When cryptocurrencies first began to gain attention from mainstream investors in early 2017, a number of crypto experts were quick to argue that they could serve as an effective hedge against inflation.
referring to the limited token supply of cryptocurrencies such as Bitcoin BTC/USD as the main reason, a group of influential crypto investors and enthusiasts believed that this shortage would drive up cryptocurrency prices even in the face of high inflation.
However, since the 2017 boom that saw Bitcoin gain nearly 1,900% in a calendar year, cryptocurrencies have shown extreme price volatility and have moved in the opposite direction of the general inflationary trend.
In fact, Bitcoin has been under significant price pressure since the US inflation rate rose from 4.7% in 2021 to 7.1% in November 2022, which explains why cryptocurrencies have not proven to be a reliable hedge against rising inflation. requires careful analysis.
Asset status that activates the risk of correlation with the price trends of stock markets
With high inflation rates causing fiat currencies like the US dollar to erode in value, investors around the world have always looked for a safe haven.
In this sense, precious metals such as gold have been the main asset class for both retail and institutional investors, making the relatively low price volatility of the yellow metal preferable to other risky asset classes during such periods.
Against this backdrop, the hype that cryptocurrencies can theoretically negate the dampening effects of inflation while rising in value has attracted hordes of millennial and generational investors to this digital asset class. Expectations of Bitcoin hitting the $100,000 mark in 2022 were rife as the younger generation even abandoned other proven asset classes for cryptocurrencies.
Instead, the world’s leading cryptocurrency has eroded more than 70% this year, wiping out nearly all of the gains recorded since the onset of COVID-19.
This is very similar to how global equity markets have performed since central banks around the world began to tighten their grip on the global liquidity pipeline.
As interest rates continue to rise, demand for cryptocurrencies decreases as investors allocate more capital to debt instruments.
Additionally, while countries such as El Salvador and the Central African Republic (CAR) recognize Bitcoin as legal tender, the entire class of cryptocurrencies has been unable to escape the risk asset label as they continue to trade with increased volatility as of July 2021. .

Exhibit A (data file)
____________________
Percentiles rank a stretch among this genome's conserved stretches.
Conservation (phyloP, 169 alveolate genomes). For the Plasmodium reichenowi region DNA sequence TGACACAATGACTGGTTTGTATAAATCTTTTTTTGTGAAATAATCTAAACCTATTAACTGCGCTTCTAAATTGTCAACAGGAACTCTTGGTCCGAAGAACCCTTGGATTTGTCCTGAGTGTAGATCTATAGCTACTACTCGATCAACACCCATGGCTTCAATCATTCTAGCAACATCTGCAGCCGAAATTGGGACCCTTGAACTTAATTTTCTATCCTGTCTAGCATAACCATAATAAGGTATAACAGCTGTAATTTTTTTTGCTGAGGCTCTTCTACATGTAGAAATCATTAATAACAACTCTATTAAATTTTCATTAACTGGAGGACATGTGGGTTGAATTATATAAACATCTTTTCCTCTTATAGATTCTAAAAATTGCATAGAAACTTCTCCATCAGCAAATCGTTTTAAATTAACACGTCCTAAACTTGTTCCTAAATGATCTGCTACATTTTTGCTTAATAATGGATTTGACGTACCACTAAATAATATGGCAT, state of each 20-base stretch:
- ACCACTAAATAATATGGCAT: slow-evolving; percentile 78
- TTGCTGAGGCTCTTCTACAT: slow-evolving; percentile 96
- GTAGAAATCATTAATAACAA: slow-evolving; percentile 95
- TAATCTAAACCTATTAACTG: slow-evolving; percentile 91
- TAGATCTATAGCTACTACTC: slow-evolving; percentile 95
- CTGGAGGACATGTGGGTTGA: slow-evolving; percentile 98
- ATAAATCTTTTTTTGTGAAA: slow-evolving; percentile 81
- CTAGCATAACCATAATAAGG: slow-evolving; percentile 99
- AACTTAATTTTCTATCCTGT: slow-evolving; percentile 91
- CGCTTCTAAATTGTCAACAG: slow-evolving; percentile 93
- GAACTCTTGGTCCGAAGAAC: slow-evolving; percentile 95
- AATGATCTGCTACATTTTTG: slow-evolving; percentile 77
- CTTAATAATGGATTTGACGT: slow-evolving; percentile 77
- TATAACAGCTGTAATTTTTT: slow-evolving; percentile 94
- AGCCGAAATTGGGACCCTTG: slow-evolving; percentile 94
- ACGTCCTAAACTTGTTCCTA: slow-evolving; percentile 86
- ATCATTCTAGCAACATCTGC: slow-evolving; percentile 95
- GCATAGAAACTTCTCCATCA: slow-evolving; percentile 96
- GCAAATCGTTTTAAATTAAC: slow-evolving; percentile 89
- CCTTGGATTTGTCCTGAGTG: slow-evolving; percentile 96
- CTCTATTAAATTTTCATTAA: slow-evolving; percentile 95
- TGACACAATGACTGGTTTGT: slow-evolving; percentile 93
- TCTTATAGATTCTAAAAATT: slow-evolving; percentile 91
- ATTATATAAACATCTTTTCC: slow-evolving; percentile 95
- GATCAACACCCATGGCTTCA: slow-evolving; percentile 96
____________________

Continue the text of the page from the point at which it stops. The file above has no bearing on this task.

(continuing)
High price volatility that inhibits the true potential of crypto
A general comparison of how gold has performed in the past leads to some interesting observations.
The metal is currently trading at prices similar to its all-time high of $1,900 reached in the second half of 2011.
This is despite prices rising ~18% since the start of 2020; effectively producing a negative return for those who invested in the precious metal ten years ago after adjusting the precious metal for inflation.
However, gold is considered a hedge against inflation and many countries continue to hold large reserves of gold bullion. It gives us Bitcoin or Ethereum ETH/USD failed to gain the trust of large institutions and governments; its furious price volatility was only amplified by a series of bankruptcies that marred the cryptocurrency space throughout 2022.
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The failures of major crypto funds such as Three Arrows Capital (3AC) have served to highlight the risks of investing in cryptocurrencies, even if they have nothing to do with the safety or security provided by blockchain networks in facilitating global payment networks.
Leading Cryptocurrencies Are Still Years From Mass Adoption
According to Chainalysis’ 2022 Global Crypto Adoption Index, emerging economies such as India, Vietnamand Brazil is highly valued from countries like USAthe United Kingdomand Demon when it comes to cryptocurrency adoption. The rankings are based on a number of parameters, including peer-to-peer (P2P) exchange trading volume, retail centralized service value, and DeFi value received compared to purchase price parity (PPP) per capita. This ranking highlights the huge disparity between major nations when it comes to the use of cryptocurrencies for financial transactions.
As cryptocurrency investors and society as a whole move through an uncertain and sometimes harsh regulatory environment, investing in cryptocurrencies will draw mixed reactions from the average consumer.
What could put cryptocurrency investment to shame is the creation of a globally accepted regulatory framework that promotes the use of these new-age digital assets as a secure store of value.
In the absence of such a favorable environment, cryptocurrencies may continue to perform in line with the underlying macro trends and remain vulnerable to increased devaluation risks, typically during periods of high inflation.
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